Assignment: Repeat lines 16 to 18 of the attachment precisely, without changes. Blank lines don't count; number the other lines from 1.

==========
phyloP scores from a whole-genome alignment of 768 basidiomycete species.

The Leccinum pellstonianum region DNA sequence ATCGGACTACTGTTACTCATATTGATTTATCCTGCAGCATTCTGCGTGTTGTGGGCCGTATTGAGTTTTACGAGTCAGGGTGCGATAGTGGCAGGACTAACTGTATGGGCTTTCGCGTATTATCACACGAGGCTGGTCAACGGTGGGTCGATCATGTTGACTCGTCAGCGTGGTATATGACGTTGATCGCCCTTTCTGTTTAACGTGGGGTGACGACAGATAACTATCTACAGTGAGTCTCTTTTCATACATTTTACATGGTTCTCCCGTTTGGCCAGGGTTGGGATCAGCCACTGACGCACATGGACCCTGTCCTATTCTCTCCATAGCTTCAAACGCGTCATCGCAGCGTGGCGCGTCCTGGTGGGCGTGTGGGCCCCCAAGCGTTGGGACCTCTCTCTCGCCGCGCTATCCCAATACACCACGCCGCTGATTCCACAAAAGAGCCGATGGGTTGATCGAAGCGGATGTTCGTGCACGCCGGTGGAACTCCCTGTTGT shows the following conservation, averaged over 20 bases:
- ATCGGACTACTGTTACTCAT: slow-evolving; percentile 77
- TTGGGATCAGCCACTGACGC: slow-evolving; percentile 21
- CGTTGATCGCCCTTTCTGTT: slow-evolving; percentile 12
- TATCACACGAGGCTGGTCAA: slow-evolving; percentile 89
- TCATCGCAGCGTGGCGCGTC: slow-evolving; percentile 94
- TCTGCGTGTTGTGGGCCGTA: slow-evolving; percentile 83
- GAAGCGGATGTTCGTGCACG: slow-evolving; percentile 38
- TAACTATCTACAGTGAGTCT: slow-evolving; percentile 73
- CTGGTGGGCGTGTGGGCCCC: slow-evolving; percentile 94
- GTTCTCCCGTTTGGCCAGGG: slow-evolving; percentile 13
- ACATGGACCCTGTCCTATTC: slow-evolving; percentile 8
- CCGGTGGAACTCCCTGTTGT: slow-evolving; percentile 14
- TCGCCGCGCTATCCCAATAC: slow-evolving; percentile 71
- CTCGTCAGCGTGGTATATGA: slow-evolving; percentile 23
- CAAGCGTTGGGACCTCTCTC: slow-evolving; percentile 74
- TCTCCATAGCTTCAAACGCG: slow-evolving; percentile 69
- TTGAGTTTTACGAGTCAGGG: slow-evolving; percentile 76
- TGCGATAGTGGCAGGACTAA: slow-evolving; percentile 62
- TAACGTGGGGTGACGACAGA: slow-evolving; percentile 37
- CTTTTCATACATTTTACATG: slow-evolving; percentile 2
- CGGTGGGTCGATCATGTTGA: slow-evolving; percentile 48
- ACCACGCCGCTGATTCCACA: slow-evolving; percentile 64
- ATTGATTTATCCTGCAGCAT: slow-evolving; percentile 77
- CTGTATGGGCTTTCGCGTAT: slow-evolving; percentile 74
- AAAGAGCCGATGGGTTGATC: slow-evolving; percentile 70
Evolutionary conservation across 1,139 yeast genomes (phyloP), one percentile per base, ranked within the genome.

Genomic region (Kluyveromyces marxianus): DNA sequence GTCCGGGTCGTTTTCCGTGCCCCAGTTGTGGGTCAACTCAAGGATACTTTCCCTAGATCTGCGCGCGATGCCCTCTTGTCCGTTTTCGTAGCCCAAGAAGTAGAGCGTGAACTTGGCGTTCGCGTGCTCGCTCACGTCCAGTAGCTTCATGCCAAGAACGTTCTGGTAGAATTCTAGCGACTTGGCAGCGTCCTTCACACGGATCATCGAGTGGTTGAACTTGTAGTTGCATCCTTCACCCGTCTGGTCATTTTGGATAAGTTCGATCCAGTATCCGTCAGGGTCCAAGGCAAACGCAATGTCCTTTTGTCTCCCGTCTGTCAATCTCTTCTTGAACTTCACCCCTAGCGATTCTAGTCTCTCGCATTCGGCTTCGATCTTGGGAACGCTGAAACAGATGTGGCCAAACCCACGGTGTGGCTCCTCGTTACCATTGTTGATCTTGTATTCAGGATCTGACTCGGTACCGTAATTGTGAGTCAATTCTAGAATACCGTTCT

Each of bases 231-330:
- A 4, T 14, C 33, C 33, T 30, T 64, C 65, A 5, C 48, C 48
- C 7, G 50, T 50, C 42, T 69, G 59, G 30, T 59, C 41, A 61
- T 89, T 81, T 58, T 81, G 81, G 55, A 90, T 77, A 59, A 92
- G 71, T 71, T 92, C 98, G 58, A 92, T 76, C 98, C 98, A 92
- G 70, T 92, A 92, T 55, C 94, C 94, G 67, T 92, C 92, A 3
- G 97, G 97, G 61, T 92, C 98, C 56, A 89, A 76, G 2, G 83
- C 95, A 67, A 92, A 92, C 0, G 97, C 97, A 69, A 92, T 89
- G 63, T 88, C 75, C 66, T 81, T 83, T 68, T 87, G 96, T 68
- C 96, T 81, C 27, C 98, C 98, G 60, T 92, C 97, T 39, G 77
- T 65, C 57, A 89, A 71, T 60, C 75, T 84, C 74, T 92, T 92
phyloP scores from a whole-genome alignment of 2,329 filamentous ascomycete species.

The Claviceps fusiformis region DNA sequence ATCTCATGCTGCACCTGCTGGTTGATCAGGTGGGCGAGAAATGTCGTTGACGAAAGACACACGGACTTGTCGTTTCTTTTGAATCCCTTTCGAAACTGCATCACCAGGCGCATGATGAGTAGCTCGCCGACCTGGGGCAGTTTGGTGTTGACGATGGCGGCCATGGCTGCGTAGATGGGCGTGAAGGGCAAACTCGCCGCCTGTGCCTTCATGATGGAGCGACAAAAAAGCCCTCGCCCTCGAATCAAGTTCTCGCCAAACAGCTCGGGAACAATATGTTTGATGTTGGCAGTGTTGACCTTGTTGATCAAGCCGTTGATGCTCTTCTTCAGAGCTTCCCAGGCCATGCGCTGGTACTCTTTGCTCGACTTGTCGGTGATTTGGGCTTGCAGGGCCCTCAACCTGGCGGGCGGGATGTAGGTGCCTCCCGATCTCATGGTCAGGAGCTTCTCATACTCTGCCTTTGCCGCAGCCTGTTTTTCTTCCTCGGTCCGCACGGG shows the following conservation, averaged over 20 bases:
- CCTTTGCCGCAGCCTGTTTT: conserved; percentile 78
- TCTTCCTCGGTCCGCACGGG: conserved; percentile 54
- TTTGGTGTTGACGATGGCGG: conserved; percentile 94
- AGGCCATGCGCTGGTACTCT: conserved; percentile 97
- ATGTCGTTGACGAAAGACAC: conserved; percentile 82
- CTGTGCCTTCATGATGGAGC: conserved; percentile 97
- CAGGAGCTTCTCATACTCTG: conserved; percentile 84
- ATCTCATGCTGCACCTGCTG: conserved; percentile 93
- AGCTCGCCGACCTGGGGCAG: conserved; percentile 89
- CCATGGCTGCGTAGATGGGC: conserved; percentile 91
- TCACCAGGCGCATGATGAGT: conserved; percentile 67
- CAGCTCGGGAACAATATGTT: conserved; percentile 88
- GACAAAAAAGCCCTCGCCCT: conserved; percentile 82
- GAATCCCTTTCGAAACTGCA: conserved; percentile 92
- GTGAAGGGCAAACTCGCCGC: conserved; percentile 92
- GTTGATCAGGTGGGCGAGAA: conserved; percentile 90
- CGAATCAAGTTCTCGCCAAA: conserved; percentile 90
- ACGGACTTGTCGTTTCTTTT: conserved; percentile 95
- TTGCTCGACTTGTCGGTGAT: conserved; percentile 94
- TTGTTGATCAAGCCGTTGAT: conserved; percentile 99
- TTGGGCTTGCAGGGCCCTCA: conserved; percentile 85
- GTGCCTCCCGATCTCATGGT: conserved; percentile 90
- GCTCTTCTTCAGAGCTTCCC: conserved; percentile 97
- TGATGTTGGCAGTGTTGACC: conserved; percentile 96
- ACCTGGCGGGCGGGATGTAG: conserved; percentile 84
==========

- CTCGTCAGCGTGGTATATGA: slow-evolving; percentile 23
- CAAGCGTTGGGACCTCTCTC: slow-evolving; percentile 74
- TCTCCATAGCTTCAAACGCG: slow-evolving; percentile 69